Sowing Resilience Heroes: Dr. Phoebe Harris

Robeson Community College Food Pantry

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  • Food insecurity in Robeson County is almost 15%. 
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With graduation season here, thousands of North Carolina students will be headed to campus in the fall with big plans for the future. However for many food insecurity will be a painful fact during those college years.

Homeless and Hungry

In 2018, an instructor at Robeson Community College, Mrs. Debbie Lowry observed a student digging through the trash to obtain the scrap of her teacher’s lunch. This student was a 19-year-old female who was homeless and hungry. Talking with this student, the instructor learned that the student was homeless and often lived in vacant buildings throughout the city of Lumberton. 

“So, from that, this really became a mission for Mrs. Lowry,” said Dr. Pheobe Harris, Education Department Program Director at RCC, told the Carolina Journal. “We did not have a food pantry at the time, so she went to administration and asked for permission to turn an empty area in the building into a food pantry. That is where it started, and it has grown from there. It grew out of one person taking initiative.” 

According to Harris, food insecurity in Robeson County is almost 15%. 

“We received a Swipe Out Hunger grant; We received a grant for our pantry, and their whole goal is pretty much to provide funding to college campuses,” said Harris. RCC was also awarded $3500 under the Finish Line Grant. “We were able to utilize a portion of it specifically for food insecurities on our campuses.”

Dr. Phoebe Harris, Education Program Director at Robeson Community College.

Lowry passed away in 2020, shortly before the pandemic started, but Harris says they have done their best to continue her work. 

Harris says the need for more healthy food options is significant in Robeson County. This could mean options that are available, but unaffordable for most families. Many people want to eat healthier; however, due to inflation and the current state of food prices, they need more funds to sustain that lifestyle. 

“I see that quite a bit with our students,” said Harris. “A lot of them, you know, they’re coming to school and they’re just hoping they have enough gas money to get there. When they get here, they may or may not have food for the day. Sure. And so that’s kind of where I think our pantry kind of helps to fill that gap.”

Due to the cost of healthy foods, people often must choose between two things. According to Harris, this is especially true in Robeson County, where there are health disparities and many people must choose between purchasing healthier food or paying for prescriptions or medications.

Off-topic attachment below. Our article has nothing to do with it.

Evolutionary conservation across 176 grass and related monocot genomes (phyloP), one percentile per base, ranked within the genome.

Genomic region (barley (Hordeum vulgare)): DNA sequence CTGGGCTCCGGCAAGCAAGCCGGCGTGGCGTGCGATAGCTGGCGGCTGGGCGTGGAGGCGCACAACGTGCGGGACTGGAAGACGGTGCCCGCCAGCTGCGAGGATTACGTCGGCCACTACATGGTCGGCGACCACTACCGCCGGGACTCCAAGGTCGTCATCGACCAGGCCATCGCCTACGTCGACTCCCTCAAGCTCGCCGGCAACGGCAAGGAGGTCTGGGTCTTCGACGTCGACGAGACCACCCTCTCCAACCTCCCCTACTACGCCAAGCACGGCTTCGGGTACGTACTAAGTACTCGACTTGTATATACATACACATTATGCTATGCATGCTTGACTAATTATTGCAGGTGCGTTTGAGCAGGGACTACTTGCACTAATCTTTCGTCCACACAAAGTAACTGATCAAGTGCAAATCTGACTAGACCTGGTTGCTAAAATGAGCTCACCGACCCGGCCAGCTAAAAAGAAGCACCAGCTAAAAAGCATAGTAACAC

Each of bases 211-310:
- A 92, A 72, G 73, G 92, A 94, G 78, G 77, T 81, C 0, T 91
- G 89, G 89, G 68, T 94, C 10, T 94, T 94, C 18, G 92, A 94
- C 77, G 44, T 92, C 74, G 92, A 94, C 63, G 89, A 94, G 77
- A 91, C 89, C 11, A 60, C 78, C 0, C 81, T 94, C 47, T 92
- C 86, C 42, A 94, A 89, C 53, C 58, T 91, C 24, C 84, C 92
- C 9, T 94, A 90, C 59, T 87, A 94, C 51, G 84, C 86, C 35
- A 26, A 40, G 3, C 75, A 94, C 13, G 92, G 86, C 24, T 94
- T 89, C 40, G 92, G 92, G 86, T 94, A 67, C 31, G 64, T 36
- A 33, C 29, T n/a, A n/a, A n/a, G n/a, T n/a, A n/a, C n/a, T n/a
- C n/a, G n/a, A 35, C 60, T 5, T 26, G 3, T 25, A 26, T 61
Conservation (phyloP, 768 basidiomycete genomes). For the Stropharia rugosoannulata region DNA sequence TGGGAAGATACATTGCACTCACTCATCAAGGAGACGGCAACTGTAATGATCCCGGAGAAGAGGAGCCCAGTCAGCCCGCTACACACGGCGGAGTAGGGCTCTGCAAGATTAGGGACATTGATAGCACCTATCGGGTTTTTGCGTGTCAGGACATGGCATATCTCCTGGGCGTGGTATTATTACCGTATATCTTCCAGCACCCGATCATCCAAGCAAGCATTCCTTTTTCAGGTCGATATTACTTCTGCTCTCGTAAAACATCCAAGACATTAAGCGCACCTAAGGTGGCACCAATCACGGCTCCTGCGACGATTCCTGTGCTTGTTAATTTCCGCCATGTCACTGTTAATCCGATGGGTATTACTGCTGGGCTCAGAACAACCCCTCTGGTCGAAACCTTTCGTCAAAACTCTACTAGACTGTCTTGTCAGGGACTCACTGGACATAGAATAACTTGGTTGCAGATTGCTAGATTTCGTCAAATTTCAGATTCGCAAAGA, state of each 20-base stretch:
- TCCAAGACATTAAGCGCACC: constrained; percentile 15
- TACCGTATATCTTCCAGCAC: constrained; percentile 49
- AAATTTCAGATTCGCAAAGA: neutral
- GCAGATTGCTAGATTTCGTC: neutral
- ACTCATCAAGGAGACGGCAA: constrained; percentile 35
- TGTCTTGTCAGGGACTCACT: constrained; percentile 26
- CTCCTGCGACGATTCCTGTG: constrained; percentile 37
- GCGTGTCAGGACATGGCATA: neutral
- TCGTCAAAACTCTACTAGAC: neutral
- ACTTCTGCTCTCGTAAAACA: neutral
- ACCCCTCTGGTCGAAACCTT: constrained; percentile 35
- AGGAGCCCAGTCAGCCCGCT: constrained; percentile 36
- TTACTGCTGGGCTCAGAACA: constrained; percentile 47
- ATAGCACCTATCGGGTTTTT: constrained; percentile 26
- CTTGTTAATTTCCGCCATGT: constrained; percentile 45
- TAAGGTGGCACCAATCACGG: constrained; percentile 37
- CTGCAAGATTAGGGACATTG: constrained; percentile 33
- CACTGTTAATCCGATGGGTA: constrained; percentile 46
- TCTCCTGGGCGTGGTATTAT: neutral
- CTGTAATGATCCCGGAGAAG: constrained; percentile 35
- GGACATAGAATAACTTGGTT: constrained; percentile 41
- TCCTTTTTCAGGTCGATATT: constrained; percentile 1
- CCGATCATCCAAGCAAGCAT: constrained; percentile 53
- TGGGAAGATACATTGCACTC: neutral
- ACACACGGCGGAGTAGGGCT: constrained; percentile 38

“I would say that here in our area, as far as the options being available, we see that increasing; we have a lot of farmers’ markets kind of popping up in the area,” said Harris. “We have our agricultural programs in our schools that are really trying to teach students how to be able to grow their own. I do think we’re moving in the right direction, and we do have some of those options more readily available than we have in the past. But I do think it ultimately comes back for so many people in our area of being able to afford those kinds of items on a regular basis.” 

Harris defines food insecurity as needing more to eat or not even knowing where your next meal is coming from. 

Number of visits to RCC food pantry per month so far in 2024.

“I have seen that increase since COVID; of course, before COVID, we know even in the grocery store prices would have always been high, but they weren’t as high as they have been, especially during COVID and even after COVID,” said Harris. “So I do think we’ve seen that play a huge part in people’s ability to have enough to eat and even be able to plan for the next meal… with the economy being like it is, inflation being like it is, and the prices so high, parents are really trying to just get through the day in many cases. I see that quite a bit with my students because, again, many of them are full-time students, and maybe even working a part-time or even a full-time job.” 

Up until December 2023, Second Harvest Foodbank of Southeast North Carolina was the primary donor to RCC’s food pantry. Several local churches also support RCC with donations. RCC also partners with Kamren Lewis at UNC-Pembroke (UNCP). RCC has been the recipient of donations from the resource center at UNCP when they have a surplus. 

“I really worry about the cost of living and how that’s going to impact people’s ability to provide food for their families,” said Harris. “We have our community gardens. So, it’s kind of like growing our own, and so I think that’s going to be really important for us to continue to promote that, and hopefully, that’ll help with some of the food insecurities we’re experiencing. But the economy plays such a huge role; it kind of all turns on that sometimes.” 

Harris emphasized that food insecurity is a real issue that impacts the lives of real people every day, including college students. 

“I hope that people are realizing that real food insecurity is not just on paper; it’s real. For some of our students, it’s an everyday reality,” she said. “I think, first and foremost, you’ve got to recognize it for what it is, and just throwing a little bit of money here and there at it will not be the answer. For some of our students, it’s a matter of them coming in to grab something to go; they just need something to get them through the day.”